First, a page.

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New Microbe Strain Makes Diesel Fuel from Greenhouse Gas

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A possible way to harvest and use atmospheric carbon dioxide to make high performance diesel fuel has been proposed by a team of scientists with the U.S. Department of Energy (DOE)’s Joint BioEnergy Institute (JBEI) who have engineered a microbe now being used to produce biodegradable plastic into a strain that can produce advanced biofuel.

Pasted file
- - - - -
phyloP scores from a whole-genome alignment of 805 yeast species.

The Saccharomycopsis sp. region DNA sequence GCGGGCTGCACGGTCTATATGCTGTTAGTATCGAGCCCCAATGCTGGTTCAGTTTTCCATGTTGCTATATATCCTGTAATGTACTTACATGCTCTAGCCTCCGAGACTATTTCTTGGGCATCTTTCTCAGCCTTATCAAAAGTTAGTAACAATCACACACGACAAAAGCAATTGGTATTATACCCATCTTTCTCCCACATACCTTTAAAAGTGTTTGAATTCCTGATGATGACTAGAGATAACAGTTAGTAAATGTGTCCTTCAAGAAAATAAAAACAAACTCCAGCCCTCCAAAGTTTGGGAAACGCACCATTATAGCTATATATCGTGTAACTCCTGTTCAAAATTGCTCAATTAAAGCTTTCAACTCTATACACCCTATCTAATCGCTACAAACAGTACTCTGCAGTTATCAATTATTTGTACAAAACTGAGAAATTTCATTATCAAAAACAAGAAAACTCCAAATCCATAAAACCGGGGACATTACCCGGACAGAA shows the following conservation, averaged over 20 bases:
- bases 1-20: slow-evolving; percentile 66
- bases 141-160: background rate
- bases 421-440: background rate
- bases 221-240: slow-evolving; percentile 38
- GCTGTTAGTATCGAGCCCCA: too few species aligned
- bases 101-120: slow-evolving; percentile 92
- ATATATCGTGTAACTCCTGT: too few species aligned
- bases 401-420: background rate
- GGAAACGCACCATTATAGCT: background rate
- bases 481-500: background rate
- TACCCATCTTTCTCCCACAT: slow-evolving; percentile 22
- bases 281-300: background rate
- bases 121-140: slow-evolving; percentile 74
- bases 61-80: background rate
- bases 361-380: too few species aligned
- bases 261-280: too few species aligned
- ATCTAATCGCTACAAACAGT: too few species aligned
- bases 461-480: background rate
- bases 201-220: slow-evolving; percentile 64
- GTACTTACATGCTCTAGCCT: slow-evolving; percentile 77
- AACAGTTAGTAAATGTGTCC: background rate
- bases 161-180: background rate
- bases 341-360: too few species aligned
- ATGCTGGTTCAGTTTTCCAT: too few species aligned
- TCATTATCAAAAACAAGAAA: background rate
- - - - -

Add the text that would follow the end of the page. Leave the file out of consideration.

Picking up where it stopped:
“We’ve shown that the bacterium Ralstonia eutropha growing with carbon dioxide and hydrogen gas is able to generate significant quantities of diesel-range methyl ketones,” says Harry Beller, a JBEI microbiologist who led this research, which was funded through DOE’s Advanced Research Projects Agency-Energy (ARPA-E) program. “This holds the promise of making carbon-neutral biofuels using non-photosynthetic, carbon-dioxide fixing bacteria as a less resource-intensive alternative to making these biofuels from cellulosic biomass.”
 
 

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